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​Has Honda Finally Aced The Adventure Bike?

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Next year, Honda will take the wraps off its new, large-capacity adventure motorcycle. Will it be any good? To find out, we talked top-secret details with a company insider.

"The first round of prototype bikes are built and the second iteration are being put together now," our insider tells us. "By the looks of it, it won't be released as a 2015 model."


The bike he's speaking about is, of course, the heavily-rumored new Honda Africa Twin. Apparently, it wears that name "right on the side" and will be called that in the US market too, although it could also wear the CRF1000L moniker.

That name gives away the capacity, that 1,000cc, liquid-cooled motor will be a parallel-twin, designed to provide good torque and a front wheel-biased weight distribution that's ideal for off-road performance.


And this thing will go off-road. "It's aimed squarely at the KTM 990 Adventure," says our guy. "Rim sizes are 21-inch (front) and 17-inch (rear). Spoked wheels and no-fucking-around tires as stock."

What our insider was unable to confirm was the rumored weight, said by German magazine Motorrad to be around 200kg or 440lbs (wet). If true, that will give the bike a huge unique selling point. Even mid-capacity ADV bikes now tip the scales north of 500lbs when carrying fuel and the big, 1,200cc touring-oriented ADV bikes can weigh much more; the 2014 Yamaha Super Tenere, for example, weighs 636lbs (wet, with its standard-fit boxes)!

Such a bike would neatly split the difference between most ADV bikes (which aren't terribly good off-road) and the 650cc, single-cylinder dual sports that are very good off-road, but are now left far behind on it.


That's not to say the Africa Twin will be a spartan dirt bike. "ABS, Traction Control, Supermoto Mode, the works," says our guy, describing its electronic rider aid package. "Supermoto Mode" sounds the most intriguing, likely giving the rider an easy ability to optimize performance between dirt and street riding.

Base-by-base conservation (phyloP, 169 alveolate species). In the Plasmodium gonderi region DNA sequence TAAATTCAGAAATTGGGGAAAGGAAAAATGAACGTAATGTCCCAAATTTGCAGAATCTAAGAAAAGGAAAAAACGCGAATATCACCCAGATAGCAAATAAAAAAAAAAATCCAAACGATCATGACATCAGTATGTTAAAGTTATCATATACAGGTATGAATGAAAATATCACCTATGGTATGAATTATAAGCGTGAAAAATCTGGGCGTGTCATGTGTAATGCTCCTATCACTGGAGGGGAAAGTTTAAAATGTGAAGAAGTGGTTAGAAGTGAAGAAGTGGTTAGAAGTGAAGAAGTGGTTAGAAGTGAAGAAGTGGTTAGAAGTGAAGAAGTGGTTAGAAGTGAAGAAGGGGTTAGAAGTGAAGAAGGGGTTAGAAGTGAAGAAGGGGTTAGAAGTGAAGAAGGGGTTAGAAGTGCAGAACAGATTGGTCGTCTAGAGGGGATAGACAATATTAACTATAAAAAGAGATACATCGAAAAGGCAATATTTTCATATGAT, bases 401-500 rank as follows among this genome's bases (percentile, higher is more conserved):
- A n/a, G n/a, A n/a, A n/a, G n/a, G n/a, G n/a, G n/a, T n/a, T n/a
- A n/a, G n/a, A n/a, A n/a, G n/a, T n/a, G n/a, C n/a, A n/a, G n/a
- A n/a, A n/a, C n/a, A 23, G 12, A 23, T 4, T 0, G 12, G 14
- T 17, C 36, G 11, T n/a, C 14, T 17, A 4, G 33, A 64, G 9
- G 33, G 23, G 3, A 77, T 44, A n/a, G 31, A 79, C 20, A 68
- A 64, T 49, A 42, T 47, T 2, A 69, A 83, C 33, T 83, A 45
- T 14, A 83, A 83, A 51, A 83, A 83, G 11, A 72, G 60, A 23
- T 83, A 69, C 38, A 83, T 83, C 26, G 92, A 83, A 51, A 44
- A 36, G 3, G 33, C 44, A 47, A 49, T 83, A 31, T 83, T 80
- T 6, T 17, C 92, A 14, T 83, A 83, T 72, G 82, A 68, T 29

What Honda seems to be doing here is building a bike that actually lives up to the promise of the ADV class — genuine dirt performance in a package that's still civilized and comfortable on the street. It could be the first bike to manage that that isn't made in Austria. What Honda can offer over KTM is a more affordable price tag, greater long-term quality and reliability and a much, much larger dealer network. Don't under estimate the power of that last advantage, no matter where you live, there's likely a Honda dealer within striking distance. That not only makes the initial purchase easier, but also subsequent servicing and repairs. Those qualities will be a boon to world travelers too.


"Based on what I've seen, it'll look like a cross between the CRF250L and a Tiger 800," says our guy. "I'll be honest, this Africa Twin is probably the first bike from Honda I'll seriously consider buying."

IndefinitelyWild is a new publication about adventure travel in the outdoors, the vehicles and gear that get us there and the people we meet along the way. Follow us on Facebook, Twitter and Instagram.